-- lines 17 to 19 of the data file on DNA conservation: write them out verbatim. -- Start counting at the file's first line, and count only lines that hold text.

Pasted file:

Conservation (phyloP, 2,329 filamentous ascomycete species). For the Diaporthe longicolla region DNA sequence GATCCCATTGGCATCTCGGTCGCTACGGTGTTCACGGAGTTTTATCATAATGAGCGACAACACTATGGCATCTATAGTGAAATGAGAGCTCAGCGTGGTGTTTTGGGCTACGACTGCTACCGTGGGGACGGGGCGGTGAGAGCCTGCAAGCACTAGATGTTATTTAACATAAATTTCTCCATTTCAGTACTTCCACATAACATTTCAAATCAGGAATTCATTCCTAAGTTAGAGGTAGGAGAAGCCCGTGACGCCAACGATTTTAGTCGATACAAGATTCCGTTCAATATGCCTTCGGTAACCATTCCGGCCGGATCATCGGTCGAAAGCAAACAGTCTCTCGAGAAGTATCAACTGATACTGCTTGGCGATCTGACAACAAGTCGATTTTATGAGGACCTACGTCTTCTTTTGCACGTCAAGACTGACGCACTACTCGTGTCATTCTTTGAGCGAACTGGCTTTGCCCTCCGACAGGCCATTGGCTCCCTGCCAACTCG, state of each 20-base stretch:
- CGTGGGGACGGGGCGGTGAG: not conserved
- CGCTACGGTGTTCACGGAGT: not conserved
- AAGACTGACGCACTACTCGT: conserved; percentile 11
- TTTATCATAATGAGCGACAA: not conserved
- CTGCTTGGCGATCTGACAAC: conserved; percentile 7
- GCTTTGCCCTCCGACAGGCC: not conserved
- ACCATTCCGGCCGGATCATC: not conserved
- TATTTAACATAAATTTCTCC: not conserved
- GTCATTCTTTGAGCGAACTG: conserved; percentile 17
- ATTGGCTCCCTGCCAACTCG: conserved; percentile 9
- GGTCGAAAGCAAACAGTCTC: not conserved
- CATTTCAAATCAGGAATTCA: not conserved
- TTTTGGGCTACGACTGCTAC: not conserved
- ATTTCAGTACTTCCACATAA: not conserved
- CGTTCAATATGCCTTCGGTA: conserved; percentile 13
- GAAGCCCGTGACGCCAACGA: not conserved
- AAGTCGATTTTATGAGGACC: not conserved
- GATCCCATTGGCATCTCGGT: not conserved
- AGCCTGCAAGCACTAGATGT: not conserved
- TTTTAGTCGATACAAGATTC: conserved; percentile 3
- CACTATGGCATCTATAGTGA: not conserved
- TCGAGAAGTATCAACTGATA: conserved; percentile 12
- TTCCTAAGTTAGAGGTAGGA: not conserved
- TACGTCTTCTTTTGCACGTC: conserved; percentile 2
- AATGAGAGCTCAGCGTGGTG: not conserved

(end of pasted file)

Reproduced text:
- GAAGCCCGTGACGCCAACGA: not conserved
- AAGTCGATTTTATGAGGACC: not conserved
- GATCCCATTGGCATCTCGGT: not conserved